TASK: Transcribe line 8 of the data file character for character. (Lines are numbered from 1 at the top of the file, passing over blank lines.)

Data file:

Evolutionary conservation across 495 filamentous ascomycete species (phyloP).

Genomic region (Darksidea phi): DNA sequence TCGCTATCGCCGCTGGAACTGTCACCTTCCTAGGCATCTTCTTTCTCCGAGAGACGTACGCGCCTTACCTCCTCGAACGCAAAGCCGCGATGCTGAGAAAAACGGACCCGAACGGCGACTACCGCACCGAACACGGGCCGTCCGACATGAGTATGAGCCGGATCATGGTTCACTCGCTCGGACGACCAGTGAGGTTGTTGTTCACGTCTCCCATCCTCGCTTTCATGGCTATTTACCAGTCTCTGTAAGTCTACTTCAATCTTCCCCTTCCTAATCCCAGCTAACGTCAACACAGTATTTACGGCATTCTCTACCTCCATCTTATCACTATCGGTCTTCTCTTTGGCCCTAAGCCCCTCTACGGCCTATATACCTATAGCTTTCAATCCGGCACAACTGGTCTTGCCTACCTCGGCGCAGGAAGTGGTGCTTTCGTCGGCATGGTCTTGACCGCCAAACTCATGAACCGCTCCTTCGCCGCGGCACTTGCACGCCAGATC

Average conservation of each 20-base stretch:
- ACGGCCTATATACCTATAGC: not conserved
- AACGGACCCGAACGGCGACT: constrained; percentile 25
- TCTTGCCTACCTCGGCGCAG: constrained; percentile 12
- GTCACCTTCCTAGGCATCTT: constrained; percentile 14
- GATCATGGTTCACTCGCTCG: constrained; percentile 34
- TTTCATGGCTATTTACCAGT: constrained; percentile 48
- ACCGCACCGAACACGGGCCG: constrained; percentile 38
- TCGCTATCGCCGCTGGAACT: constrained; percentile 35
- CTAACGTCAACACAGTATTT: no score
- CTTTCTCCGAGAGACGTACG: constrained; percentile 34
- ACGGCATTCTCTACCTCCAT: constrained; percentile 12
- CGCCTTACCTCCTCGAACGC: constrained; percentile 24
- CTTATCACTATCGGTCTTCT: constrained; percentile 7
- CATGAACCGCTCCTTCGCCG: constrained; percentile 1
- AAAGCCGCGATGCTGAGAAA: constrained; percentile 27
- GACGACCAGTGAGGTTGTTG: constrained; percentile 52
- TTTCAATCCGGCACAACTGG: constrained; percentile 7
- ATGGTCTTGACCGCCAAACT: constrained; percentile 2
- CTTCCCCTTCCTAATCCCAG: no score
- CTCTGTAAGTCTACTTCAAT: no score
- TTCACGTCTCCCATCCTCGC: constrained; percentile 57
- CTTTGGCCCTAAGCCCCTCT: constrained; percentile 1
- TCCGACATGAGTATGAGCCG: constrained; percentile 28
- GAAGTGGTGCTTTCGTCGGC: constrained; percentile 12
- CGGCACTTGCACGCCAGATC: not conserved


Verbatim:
- GATCATGGTTCACTCGCTCG: constrained; percentile 34